Growing Lettuce In Containers | How To Grow Lettuce In Pots

Sheri Dorn is a versatile homesteader and culinary artist with a strong focus on organic and heirloom gardening. Holding a Master's degree in Culinary Arts, she combines her love for cooking and gardening in a unique way. Sheri is an active contributor to online gardening communities and enjoys quality outdoor time with her family and pets.
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Growing Lettuce in Containers is a fun and easy process for having this fresh leafy green year-round! Let’s have a look at all the details!

Growing Lettuce In Containers

Lettuce is one of the vegetables that are very easy to grow in pots and you can even grow it in small pots! Let’s have a look at all the information on Growing Lettuce in Containers. 

Check out the best ways to grow lettuce here

Choosing a Pot

Almost all the lettuce varieties grow well in pots. As their shallow roots don’t need deep soil, they do best in wide and shallow containers. The pot must have adequate drainage holes in the bottom and should be at least 6-8 inches deep. You can use any material for pots such as plastic, clay, or terracotta pots.

You can also grow lettuce in hanging globe planters! Check them out here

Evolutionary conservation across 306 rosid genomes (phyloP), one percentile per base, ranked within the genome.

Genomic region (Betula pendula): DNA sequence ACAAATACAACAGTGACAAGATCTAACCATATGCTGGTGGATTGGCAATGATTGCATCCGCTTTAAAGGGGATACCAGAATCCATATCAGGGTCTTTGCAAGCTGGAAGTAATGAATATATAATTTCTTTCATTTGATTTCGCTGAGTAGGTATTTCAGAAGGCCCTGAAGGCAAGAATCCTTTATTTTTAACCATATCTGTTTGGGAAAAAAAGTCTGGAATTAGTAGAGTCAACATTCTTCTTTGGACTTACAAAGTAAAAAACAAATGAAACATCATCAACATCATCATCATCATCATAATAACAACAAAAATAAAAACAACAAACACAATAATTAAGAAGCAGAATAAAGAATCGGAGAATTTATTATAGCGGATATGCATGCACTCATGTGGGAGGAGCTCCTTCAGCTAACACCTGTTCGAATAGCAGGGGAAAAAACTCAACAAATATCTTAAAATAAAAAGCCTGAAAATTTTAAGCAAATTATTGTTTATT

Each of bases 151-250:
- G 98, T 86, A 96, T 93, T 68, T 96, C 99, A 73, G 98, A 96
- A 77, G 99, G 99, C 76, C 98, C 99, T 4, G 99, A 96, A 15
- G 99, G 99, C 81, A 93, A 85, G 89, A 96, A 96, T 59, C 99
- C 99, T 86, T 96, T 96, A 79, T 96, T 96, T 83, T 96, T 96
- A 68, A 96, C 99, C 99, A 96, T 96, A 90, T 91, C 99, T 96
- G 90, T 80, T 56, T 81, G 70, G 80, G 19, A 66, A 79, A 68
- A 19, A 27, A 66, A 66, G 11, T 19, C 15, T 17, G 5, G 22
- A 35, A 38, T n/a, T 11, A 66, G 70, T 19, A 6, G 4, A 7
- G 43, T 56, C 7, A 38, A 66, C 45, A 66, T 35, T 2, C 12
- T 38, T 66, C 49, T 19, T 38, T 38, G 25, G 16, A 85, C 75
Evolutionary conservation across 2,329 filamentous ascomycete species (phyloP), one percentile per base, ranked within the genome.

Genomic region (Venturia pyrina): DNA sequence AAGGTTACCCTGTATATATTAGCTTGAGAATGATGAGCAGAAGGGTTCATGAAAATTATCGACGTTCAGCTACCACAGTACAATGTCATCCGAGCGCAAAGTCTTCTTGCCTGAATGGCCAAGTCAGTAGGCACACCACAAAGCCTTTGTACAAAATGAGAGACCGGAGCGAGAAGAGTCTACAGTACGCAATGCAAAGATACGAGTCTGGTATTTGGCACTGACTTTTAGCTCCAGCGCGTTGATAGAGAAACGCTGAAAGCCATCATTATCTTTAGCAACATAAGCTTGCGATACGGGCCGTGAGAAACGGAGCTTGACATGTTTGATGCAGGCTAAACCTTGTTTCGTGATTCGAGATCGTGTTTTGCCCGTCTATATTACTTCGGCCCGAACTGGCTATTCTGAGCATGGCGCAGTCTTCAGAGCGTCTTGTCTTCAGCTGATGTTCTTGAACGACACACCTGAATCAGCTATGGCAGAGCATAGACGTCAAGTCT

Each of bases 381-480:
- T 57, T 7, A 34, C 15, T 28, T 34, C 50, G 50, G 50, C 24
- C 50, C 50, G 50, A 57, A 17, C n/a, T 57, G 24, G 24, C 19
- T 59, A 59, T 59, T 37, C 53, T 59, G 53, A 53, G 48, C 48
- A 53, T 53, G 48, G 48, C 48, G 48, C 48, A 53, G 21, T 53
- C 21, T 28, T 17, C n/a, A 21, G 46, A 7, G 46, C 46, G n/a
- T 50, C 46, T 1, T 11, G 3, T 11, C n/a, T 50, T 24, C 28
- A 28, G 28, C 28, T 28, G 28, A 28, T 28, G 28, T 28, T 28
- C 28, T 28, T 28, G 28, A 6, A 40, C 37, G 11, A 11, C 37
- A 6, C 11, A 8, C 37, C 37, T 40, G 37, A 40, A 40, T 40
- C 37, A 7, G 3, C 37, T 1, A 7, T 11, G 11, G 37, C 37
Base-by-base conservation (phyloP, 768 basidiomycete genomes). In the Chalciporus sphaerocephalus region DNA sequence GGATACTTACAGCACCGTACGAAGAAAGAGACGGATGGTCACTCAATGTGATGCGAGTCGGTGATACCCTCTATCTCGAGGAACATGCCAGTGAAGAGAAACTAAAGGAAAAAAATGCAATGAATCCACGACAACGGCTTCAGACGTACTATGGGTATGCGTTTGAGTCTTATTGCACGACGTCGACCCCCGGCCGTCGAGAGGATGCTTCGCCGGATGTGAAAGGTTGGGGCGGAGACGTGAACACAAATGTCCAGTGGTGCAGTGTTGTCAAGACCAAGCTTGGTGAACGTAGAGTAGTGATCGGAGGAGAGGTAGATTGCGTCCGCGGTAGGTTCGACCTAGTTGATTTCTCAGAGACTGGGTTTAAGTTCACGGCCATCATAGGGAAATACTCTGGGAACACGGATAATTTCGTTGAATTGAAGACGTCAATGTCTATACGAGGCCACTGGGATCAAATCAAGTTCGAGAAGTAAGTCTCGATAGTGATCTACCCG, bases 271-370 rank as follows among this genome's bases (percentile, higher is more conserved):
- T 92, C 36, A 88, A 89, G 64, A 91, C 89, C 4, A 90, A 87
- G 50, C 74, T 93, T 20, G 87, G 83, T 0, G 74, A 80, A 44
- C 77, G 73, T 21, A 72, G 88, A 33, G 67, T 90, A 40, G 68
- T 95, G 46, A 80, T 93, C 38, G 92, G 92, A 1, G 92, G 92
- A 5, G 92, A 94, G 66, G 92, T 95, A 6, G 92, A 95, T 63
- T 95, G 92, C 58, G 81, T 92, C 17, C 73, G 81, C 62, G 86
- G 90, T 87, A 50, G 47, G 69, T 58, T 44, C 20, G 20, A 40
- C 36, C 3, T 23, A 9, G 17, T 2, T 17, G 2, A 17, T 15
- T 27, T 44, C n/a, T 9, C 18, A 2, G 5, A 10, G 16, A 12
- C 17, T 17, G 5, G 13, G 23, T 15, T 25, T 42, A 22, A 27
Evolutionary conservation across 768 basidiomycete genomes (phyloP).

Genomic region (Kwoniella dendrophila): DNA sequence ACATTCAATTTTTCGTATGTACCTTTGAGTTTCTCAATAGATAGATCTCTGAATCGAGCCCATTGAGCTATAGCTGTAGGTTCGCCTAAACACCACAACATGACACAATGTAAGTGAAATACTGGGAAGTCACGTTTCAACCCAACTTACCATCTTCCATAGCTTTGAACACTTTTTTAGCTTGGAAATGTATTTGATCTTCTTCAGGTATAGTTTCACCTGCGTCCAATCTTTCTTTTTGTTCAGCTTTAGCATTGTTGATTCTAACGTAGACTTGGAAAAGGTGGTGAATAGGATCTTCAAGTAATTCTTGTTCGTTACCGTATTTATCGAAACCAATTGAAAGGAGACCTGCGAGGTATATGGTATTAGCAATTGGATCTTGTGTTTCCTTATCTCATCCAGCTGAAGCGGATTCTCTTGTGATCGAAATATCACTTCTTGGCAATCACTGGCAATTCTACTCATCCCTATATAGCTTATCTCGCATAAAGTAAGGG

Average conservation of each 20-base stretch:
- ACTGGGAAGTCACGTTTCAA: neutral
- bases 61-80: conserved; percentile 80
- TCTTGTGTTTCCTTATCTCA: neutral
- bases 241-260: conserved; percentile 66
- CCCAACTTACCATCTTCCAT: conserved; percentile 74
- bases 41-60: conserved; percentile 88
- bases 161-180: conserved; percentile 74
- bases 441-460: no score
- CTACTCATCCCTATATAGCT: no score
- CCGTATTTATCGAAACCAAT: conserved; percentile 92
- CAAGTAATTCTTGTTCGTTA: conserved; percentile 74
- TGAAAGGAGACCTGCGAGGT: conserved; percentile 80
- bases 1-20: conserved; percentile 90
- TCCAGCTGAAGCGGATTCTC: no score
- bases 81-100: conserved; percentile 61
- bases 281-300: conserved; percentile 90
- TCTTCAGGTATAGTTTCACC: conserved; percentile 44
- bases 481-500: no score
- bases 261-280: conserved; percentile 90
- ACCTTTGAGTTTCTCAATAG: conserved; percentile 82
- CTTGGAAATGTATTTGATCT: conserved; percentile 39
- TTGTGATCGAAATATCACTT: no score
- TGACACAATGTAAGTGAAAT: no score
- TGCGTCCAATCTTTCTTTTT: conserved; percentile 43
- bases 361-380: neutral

Growing Lettuce in Containers


You can easily cultivate the lettuce from seeds or from seedlings. If you want to grow it from seeds, read this post. Alternatively, you can directly buy the seedlings from a nearby nursery. For continuous harvest do successive planting, sow seeds every two weeks throughout the growing season.

Note: In summer, when the weather starts to heat up the lettuce tends to bolt, to reduce this tendency keep your potted lettuce plant in a cool spot and provide proper shade.

Best Lettuce Varieties for Pots

  • Celtuce – It is mainly cultivated for not its leaves but for its stems quite similar to celery.
  • Romaine – Quite a popular kind to be used to Caesar salads. It takes up to 85-90 days to grow till maturity and can tolerate some heat.
  • Crisphead – This kind forms crisp, just like its name suggests, firm, large heads with paler leaves and less flavor to offer as compared to others.
  • Loose Leaf – It is one of the easiest kinds to grow and care for and an ideal choice if you are a first-time lettuce grower. It takes about 45-50 days to mature.
  • Butterhead– This one is a favorite among many gardeners for their soft leaves taste mild and sweet and carries a very delicate flavor and a loosehead.

Find out more lettuce varieties here

Requirements for Growing Lettuce in Containers